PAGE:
Have you ever witnessed the ‘roll-out’ or ‘cascading’ of a cultural change or employee engagement initiative? Maybe you have led such programs, or been on the receiving end of them.
I remember a CEO presenting fifty-five slides covering vision, mission, values, principles, and who-knows-what-else with the aim of engaging his top 100 managers in changing the culture of the business. Each manager then received their own slide pack to repeat the presentation further down, and so on. Nothing changed, at least not for the better.
I want to suggest why such programs don’t work, and how we might rethink engagement. I’m building on the idea of two roads of thinking.
Our firm is called 2nd Road after a play on something Aristotle said. The philosopher who is famous for framing the rules of logic, also understood the limitations of logic as a “path to truth.” Aristotle went on to frame what we might call a ‘second road’ of enquiry:
The distinction between the 1st and 2nd road isn’t absolute. Everyday we experience a blend of the two modes of thinking in our work and interaction with others.
The ‘first road’ has produced the astonishing accomplishments of engineering, medicine and so much more. It used to take a year to get a message across the world; now it takes seconds. People used to die from what we can treat with a pill. [Sadly, in many places people do still die: equity hasn’t always followed technology.]
But the first road without the second road has also produced mindless bureaucracies and faceless systems, yoking employees into modes of work and interaction that stifle creativity and innovation and that ultimately alienate them. It is the thinking behind employee engagement programs like my example above.
This is where my eight Cs come in: four that help explain why so many programs don’t work; and four to help us foster real engagement. Each follows one of the two roads. Note the contrasts left and right, and up and down:
When I expect certainty, a “tram-track” logic kicks in. If I assume I’ve gained certainty, then arrogance can take over. Or if I know I haven’t gained certainty, then fear can take over. I need to fake it. Either way, I’m convinced I need to command the ship to ensure control. And so I communicate the messages that I have made up and decided everyone needs to hear.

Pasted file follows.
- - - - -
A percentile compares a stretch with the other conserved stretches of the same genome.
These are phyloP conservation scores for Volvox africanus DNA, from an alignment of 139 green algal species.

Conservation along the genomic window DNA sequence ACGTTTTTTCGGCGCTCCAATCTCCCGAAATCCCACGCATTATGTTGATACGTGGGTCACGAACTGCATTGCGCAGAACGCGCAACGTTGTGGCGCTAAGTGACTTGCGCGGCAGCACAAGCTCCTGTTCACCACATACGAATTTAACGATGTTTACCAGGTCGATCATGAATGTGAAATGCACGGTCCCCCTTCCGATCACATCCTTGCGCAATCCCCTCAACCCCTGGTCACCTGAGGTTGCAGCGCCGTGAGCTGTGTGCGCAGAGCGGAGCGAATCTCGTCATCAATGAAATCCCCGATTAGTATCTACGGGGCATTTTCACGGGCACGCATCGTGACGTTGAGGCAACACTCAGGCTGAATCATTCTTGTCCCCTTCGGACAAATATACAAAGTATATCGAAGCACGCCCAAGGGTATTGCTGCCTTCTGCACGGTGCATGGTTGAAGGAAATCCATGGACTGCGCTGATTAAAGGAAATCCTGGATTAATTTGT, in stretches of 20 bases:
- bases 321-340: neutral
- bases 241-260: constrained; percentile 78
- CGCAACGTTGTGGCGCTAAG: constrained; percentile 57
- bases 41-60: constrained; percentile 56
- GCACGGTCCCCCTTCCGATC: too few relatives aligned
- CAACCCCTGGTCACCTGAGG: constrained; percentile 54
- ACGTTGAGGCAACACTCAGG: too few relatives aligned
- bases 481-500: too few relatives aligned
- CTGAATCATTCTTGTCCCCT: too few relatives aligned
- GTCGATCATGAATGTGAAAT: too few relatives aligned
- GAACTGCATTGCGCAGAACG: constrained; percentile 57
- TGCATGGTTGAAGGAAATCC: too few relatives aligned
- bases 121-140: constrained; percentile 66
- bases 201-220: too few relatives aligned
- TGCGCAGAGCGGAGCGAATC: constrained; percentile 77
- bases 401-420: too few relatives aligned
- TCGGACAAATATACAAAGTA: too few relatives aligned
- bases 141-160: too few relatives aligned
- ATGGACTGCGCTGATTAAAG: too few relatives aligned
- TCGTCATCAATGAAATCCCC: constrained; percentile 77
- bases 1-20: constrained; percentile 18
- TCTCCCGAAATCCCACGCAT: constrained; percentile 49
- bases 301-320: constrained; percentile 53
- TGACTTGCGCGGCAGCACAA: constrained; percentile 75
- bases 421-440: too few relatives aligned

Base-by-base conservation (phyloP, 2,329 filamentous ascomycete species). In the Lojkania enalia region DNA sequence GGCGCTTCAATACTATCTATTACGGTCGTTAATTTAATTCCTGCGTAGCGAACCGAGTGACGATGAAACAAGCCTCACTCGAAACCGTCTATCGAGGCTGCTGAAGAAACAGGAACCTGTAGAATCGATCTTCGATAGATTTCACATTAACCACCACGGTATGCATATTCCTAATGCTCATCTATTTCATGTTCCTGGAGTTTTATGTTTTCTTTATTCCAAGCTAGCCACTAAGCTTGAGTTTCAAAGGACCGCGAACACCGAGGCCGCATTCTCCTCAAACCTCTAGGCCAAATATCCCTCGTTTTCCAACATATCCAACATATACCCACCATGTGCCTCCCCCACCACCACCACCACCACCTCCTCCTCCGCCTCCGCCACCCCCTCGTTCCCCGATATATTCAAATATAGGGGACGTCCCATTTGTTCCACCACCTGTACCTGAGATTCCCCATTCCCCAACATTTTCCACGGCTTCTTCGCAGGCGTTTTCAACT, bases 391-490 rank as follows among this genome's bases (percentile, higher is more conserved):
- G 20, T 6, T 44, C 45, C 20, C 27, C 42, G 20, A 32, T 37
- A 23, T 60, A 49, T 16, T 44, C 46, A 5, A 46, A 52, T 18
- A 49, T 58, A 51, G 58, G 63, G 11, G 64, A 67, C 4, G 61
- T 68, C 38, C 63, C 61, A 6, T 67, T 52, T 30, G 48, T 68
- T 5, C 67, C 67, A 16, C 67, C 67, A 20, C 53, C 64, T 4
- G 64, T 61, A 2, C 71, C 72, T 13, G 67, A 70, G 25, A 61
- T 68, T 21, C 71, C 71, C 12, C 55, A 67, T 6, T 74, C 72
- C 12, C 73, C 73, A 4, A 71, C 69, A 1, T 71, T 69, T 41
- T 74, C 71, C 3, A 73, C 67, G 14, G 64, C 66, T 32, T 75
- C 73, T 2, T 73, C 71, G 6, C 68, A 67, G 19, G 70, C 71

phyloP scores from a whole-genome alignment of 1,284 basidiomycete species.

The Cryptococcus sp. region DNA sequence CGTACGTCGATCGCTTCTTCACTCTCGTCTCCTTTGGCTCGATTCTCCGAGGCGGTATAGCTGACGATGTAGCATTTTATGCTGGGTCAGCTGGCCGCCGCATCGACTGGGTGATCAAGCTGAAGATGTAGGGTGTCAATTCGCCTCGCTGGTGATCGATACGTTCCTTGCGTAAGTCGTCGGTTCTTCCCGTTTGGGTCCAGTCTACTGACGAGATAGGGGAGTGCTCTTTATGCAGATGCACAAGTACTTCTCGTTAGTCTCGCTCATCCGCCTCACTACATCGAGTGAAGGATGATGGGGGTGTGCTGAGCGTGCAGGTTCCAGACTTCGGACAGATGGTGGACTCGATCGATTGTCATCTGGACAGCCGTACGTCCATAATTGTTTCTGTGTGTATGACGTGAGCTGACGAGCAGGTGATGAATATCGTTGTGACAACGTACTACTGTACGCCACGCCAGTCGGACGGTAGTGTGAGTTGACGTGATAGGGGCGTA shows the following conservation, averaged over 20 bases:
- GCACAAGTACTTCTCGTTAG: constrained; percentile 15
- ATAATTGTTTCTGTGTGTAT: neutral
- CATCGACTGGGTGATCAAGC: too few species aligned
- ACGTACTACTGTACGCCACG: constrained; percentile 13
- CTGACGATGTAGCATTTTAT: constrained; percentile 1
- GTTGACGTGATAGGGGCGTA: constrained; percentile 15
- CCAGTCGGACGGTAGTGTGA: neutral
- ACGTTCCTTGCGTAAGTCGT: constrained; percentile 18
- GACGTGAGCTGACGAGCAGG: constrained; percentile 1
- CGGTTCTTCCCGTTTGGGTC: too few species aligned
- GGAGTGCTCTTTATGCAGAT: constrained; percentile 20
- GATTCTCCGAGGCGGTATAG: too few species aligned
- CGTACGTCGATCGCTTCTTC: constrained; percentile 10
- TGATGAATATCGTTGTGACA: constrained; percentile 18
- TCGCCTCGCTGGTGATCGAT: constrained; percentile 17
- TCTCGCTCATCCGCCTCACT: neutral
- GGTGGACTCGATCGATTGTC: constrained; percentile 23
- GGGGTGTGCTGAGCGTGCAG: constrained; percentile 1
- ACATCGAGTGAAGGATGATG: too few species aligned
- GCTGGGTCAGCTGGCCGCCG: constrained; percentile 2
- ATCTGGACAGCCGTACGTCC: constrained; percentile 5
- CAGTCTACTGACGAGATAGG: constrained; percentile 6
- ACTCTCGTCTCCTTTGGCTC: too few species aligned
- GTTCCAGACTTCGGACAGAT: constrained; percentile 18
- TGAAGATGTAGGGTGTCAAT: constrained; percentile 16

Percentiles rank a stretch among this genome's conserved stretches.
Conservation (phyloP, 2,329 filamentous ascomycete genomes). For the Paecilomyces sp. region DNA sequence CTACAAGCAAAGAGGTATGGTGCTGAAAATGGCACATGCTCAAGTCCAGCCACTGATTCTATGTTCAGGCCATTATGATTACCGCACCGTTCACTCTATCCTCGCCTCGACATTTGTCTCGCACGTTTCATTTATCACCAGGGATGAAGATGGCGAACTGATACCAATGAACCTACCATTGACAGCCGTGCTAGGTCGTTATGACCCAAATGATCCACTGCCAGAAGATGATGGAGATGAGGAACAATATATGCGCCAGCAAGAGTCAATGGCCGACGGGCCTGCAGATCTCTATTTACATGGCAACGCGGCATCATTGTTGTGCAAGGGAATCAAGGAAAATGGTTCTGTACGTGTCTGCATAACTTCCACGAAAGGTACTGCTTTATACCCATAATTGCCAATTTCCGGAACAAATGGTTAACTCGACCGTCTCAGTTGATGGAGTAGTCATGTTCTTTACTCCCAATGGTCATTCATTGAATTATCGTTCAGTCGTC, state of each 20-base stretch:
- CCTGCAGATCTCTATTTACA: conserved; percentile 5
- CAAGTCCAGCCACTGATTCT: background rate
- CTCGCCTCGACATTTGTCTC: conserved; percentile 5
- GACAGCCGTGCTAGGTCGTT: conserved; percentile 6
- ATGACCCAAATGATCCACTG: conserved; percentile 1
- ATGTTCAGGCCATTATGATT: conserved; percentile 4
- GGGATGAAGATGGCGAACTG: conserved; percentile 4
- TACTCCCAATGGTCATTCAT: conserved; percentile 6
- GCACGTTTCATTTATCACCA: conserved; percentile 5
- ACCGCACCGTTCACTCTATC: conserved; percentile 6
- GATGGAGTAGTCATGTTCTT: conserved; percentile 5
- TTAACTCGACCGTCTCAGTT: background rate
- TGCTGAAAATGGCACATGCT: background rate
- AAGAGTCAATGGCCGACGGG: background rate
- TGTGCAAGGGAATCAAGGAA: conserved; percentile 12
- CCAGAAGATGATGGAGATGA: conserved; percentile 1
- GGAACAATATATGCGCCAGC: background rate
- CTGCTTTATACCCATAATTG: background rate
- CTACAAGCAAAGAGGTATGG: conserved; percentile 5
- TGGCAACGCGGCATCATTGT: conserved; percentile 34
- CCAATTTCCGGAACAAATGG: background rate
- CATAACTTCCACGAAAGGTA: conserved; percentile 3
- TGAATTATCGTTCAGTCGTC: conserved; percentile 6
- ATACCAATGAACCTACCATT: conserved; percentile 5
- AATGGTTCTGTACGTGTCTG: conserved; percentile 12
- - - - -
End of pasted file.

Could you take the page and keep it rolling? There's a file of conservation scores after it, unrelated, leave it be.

The world of organisational management and analysis is built on the 1st road logic of certainty and autonomy. Managers assemble data, make plans, and implement them expecting that the world will follow suit, and of course it never does. A purely 1st road approach neglects the human dimension.
The difficult truth is that we can’t have certainty, and we never were autonomous. But we can act with an appropriate level of confidence in the face of the unknown. Personally, I’d rather have a proper collegial confidence than an illusory autonomous certainty any day.
So there is another path and it runs in the other direction. It starts with the people. And, no surprises, it starts by moving from communication to conversation:
Once again, communication and conversation both have their place. On the first road, we tell people what we understand: we communicate. On the second, we engage them in creating new understanding: we converse. A whole different story unfolds from here.
Leadership based on conversation enables people to find their unique voices, and that makes new understanding possible. This is a doorway to co-designing new futures; one sensible ‘owned’ initiative after another. And that’s how community forms: not compliance to generic statements of vision, mission and values, but engagement in initiatives that call out people’s intent, brilliance, and excellence.
A community of people will find confidence to engage when they know they are ‘author-ised’ to write their own stories within a bigger story that they themselves are shaping by conversation and co-design.